The best interests of the children could scarcely be determined by the trial judge at the August 1953 hearing without some evidence on the background of the case. Appellant admits that he does not consider the impropriety on the part of the court in considering the entire matter, in itself sufficient to justify a reversal, but maintains that that fact together with the lack of any substantial evidence of any change in circumstances and other facts which he enumerates, sufficient ground for a reversal. Appellant then proceeds to review facts in the history of the case prior to the 1952 hearing which he contends the trial judge disregarded.

A review of the record of the hearing of September 8, 1953, reveals that although the trial court stated that he was going to take the whole matter up, the evidence was confined almost entirely to conditions in the Robelet and Alvarado homes since the remarriages of appellant and respondent in 1952 and the reactions of the children in both those homes since that time, as related to the court by the parties. If the trial court also consulted the record of the hearing before Judge Maushart for background on the case, then it must be presumed that he was cognizant of the facts to which appellant refers, but that he did not regard them as determinative of the matter when considered together with present circumstances.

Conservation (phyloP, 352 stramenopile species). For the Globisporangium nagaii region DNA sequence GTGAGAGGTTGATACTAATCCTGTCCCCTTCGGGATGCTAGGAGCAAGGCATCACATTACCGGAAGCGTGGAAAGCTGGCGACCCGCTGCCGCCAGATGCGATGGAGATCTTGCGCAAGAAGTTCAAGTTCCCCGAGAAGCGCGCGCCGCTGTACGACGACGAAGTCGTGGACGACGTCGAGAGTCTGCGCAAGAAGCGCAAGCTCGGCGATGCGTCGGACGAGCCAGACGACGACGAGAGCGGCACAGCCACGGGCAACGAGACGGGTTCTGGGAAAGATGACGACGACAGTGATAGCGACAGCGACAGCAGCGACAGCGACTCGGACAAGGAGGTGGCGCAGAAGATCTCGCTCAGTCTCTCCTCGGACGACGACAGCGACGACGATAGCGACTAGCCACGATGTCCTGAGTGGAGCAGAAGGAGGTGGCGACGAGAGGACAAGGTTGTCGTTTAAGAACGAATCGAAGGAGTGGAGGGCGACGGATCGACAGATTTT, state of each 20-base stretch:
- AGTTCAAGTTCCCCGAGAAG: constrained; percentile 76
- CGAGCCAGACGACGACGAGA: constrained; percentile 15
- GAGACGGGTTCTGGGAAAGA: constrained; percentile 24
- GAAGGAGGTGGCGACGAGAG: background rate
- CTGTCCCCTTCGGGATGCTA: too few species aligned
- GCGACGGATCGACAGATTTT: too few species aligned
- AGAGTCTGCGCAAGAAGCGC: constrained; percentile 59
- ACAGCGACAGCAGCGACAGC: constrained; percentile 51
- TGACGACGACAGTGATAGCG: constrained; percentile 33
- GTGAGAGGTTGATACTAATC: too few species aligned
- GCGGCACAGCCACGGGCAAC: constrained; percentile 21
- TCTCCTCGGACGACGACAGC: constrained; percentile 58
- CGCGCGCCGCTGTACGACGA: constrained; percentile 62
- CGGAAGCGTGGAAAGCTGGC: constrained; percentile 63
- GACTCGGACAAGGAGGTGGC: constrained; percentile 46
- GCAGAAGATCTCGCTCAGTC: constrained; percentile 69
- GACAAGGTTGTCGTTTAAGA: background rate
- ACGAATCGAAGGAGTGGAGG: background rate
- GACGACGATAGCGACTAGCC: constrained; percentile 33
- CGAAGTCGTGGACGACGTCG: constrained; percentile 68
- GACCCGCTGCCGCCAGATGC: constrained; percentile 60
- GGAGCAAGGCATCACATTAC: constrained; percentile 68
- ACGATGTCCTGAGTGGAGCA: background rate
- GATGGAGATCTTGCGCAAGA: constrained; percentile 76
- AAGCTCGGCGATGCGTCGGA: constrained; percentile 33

We cannot agree with appellant that no change of circumstances sufficient to warrant the order made herein was proved to the court. Appellant had after his remarriage adopted the little daughter of his second wife, and at the time of the hearing, the Robelets were expecting a child. The financial situation in appellant's home was such that the trial judge deemed it advisable to cut the child support order from $100 to $75 per month. There were no other children in respondent's home. The testimony showed that the children had made an excellent adjustment in respondent's home and that their health and manners had improved to some extent. Therefore, if it were in all cases necessary to show a change of circumstances to support a modification of a custody order, we feel that a substantial change in circumstances was shown. However, it has been said that the change of circumstances rule ‘is not an iron-clad rule to which there can be no exceptions.’ Cowen v. Cowen, 100 Cal.App.2d 366, 370, 223 P.2d 666, 669; Foster v. Foster, 8 Cal.2d 719, 728, 68 P.2d 719.